You know how 8DAYS magazine runs a ‘Whatever Happened To…’ column at the front? Invariably, my initial reaction to the people they profile is either, “My God, I thought she was dead!”, or “My God, he hasn’t aged well!”
            Just the other day, Amanda suddenly looked up from her iPad and said, “Hey, whatever happened to that cranky old ang moh?”
            From the comfy depths of the sofa, Saffy struggled up onto her elbows. “Can you be specific? There are lots of them around these days.”
            Amanda waved her hand. “You know, that guy who was harassing that poor kid in the MRT for wearing that tee-shirt.”
            Saffy immediately lost interest and collapsed back into a horizontal position on the sofa. “Oh him. Who cares? He reminds me of this guy who keeps harassing me on Tinder.”
            Amanda’s eyes met mine immediately. As one, our eyeballs rotated around to Saffy.
            You’re on Tinder?” Amanda said finally. Very slowly, careful not to make any sudden moves that would attract attention, I tapped my iPad, poised to start taking notes. You’d be surprised how much good material is out there if you’re prepared.
            From the sofa, Saffy’s bosom inflated like the emergency life-raft on a plane. “You say that with such judgment!” she complained to the ceiling. “What are you saying?”
            Amanda looked at me and then back at Saffy. “Uhm, that you’re dating Bradley?”
            Saffy sighed. “Honestly, that’s just like saying to someone, ‘But you’re already reading a book right now. You can’t go into Kinokuniya!’ Hello, I’m allowed to browse!”
            You could tell that Amanda, who took philosophy at Harvard and got an A for it, knew there was something very wrong with Saffy’s reasoning, but she was also unable to quite put her finger on it.
            “How does she do that?” she later complained to me.
            “It’s definitely a life skill,” I told her. “But wouldn’t it be funny if the guy stalking her is the same MRT ah-pek bully?”
            Amanda frowned. “It’s so strange that he was never tracked down. I swear, these days, you can’t even sneeze without someone filming you and putting it up on YouTube!”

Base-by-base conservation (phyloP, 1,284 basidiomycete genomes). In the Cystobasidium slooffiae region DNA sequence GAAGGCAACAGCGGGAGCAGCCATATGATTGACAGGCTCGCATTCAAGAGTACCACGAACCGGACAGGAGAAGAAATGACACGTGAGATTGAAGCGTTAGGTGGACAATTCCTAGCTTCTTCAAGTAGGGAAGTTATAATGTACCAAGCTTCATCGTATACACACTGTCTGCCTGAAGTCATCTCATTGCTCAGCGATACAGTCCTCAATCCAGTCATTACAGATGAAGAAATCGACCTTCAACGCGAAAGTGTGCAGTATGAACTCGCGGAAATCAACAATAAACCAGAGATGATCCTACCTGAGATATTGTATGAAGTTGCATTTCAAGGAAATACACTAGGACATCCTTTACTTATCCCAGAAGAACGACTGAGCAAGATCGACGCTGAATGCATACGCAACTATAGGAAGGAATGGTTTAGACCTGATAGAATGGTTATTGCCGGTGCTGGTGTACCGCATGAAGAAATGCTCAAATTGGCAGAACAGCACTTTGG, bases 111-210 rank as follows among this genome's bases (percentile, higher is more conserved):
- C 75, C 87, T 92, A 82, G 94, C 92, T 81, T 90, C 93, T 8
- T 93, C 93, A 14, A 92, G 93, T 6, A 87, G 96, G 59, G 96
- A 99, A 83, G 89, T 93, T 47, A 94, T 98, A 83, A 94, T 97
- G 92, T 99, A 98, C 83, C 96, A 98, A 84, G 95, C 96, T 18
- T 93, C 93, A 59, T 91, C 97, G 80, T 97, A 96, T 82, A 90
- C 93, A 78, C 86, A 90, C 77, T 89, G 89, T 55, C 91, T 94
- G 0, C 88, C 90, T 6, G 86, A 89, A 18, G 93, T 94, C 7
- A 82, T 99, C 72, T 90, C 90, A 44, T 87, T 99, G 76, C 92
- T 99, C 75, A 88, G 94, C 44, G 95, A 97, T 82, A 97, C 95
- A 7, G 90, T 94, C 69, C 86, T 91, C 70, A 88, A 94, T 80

Sharyn says that she has had to beg her husband, renowned up and down Bishan Street 11 for his fiery temper, to not lose it in public.
            “Wah, the udder day, hor, I ask him go to Tiong Bahru and buy rojak and the uncle don’t give him enough tau pok, like dat also can scold people!” Sharyn’s eyes, already unnaturally enlarged behind her thick spectacle, widened to alarming proportions. “I tell him he lucky no one film him, ah. Sar-denly on Facebook, chiam ah!”
            “It’s why I am always dressed nicely in public these days,” Saffy said, even as she looked down at her impressive bosom, presently encased in a tight tee-shirt that read ‘I am an accountant and these are my best assets’.
            “You just never know who’s out there stalking me,” she added happily.
            Sharyn rolled her eyes. “You wear tings like that, confirm you are followed by chee-ko-peck, one!”
            Saffy puffed up. “Excuse me, but we’re in the 21st-century. I should be allowed to wear what I want without being objectified as a sex object, Sharyn!” 
            “Oh, issit?” Sharyn replied calmly.
            My friend Barney Chen says he’ll just die if he ever gets uploaded onto YouTube. “You have to be on your best behavior all the time!” he complained, his deep voice rumbling like boulders being rubbed together. “Especially anywhere that’s crowded. Like at the airport. And don’t get me started about toilets!”
            Amanda squealed. “What do you mean!”
            Barney’s impeccably groomed eyebrows knitted together. “Oh girl…don’t you know? You can’t even pee in peace these days. Especially if you’re a guy. I was once standing there just minding my own business when I suddenly noticed this guy a few urinals down pointing his phone in my direction!”
            Amanda breathed out in horror. “Shut. Up. People do that?”
            “When you look like we do, of course!” Barney said, somehow managing to look both affronted and pleased at the same time.
            Leave it to Sharyn to have the last word on the topic. “Hai-ya, you wear tight tight clothes like that Barney, of course people take pick-cher, lah! I oh-so take pick-cher, ah, I tell you. He so gorgeous. Like George Crooney! You see me, I look like auntie, what chee-ko-peck will film me in the toilet, I ask you?”
             Saffy patted her arm. “Don’t worry, Shazz. You’re a niche market. Somewhere out there is a weirdo with a phone who thinks you’re really hot.”

            “Aiyoh!” Sharyn said.